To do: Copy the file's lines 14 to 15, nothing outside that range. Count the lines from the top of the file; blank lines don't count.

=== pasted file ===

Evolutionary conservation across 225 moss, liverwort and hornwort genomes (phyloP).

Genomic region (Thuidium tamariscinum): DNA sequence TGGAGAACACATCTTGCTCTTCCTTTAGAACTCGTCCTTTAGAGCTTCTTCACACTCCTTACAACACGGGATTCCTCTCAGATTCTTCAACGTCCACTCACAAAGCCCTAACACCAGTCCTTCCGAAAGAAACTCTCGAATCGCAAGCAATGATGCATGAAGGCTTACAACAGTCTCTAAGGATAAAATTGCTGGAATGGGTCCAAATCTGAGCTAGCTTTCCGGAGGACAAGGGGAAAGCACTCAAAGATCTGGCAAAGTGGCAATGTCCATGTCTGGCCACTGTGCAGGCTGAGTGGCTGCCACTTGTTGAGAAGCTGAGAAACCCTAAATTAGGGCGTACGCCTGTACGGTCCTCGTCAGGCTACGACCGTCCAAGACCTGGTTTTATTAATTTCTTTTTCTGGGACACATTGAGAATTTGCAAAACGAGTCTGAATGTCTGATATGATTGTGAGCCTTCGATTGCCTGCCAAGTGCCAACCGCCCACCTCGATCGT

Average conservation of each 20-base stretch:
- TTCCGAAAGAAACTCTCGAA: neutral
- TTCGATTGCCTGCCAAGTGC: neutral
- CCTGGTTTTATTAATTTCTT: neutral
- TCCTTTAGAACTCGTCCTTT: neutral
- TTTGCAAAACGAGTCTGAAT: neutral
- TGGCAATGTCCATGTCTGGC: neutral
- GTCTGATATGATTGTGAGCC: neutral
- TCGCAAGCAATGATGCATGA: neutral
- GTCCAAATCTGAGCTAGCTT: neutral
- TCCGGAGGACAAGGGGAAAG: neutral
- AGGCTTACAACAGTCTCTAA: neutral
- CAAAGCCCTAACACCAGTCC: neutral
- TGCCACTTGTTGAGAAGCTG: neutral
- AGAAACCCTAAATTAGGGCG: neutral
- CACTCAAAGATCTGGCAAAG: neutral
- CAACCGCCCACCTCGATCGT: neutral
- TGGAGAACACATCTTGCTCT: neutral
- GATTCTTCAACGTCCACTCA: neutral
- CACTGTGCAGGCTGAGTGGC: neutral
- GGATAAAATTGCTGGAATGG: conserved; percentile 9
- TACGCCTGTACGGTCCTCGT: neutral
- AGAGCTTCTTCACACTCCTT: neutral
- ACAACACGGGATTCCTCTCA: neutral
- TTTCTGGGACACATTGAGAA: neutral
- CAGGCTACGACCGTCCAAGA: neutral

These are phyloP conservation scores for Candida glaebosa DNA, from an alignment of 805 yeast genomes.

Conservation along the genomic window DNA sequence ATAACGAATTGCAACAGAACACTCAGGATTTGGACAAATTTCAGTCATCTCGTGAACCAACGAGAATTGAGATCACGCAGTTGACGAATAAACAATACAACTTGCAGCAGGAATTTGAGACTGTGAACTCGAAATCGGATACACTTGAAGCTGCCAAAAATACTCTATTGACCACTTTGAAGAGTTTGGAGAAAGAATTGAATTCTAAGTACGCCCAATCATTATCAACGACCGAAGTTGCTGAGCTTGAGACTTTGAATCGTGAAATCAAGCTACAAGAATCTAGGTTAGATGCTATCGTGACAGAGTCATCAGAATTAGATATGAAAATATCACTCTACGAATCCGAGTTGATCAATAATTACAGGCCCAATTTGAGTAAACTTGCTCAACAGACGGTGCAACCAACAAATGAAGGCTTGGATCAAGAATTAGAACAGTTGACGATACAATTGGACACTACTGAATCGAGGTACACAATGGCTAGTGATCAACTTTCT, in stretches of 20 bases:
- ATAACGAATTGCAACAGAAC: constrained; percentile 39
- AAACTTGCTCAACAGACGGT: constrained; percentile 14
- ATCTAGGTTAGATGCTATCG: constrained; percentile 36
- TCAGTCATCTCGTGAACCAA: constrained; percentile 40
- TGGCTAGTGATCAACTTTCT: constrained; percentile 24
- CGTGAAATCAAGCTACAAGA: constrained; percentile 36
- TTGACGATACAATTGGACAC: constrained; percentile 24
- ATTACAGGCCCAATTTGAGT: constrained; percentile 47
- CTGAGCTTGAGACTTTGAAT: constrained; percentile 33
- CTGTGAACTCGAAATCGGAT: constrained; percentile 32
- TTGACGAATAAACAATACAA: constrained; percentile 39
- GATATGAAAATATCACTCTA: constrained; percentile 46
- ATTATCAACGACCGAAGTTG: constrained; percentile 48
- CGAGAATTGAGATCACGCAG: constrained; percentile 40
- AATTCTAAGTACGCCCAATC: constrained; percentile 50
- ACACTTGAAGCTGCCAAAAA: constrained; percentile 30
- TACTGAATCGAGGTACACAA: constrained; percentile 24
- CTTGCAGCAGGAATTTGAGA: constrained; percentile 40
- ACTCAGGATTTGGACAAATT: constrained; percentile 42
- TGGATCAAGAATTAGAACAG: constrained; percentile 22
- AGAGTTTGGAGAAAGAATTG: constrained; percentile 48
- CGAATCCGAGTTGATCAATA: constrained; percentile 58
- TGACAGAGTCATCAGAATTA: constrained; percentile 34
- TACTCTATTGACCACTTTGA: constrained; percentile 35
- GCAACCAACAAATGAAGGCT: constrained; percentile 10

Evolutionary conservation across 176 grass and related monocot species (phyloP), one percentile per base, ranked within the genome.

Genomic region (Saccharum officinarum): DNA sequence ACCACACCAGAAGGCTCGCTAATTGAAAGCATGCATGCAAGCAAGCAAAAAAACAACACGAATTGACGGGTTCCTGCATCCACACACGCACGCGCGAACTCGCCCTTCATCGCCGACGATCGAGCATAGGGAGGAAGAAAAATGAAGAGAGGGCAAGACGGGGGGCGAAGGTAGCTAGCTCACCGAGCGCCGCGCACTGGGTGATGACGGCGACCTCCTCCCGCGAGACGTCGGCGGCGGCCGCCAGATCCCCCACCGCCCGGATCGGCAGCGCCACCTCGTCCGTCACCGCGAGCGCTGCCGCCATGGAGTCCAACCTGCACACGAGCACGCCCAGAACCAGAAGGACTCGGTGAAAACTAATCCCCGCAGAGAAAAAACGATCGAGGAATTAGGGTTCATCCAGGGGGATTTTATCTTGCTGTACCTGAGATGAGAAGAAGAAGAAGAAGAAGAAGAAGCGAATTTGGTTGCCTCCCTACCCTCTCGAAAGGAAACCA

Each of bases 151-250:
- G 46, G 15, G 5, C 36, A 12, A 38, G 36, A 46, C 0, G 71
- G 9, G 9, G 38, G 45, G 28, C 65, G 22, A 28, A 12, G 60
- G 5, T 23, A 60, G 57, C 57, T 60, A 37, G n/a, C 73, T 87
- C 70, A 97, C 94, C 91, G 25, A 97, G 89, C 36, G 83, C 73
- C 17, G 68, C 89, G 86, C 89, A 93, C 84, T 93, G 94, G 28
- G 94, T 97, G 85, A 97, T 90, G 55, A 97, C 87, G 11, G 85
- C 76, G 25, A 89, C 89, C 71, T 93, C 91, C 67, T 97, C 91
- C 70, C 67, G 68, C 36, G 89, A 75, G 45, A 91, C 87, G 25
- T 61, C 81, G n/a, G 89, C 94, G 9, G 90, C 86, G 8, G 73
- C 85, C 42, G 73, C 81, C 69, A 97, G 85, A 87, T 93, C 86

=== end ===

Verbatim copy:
- AGGCTTACAACAGTCTCTAA: neutral
- CAAAGCCCTAACACCAGTCC: neutral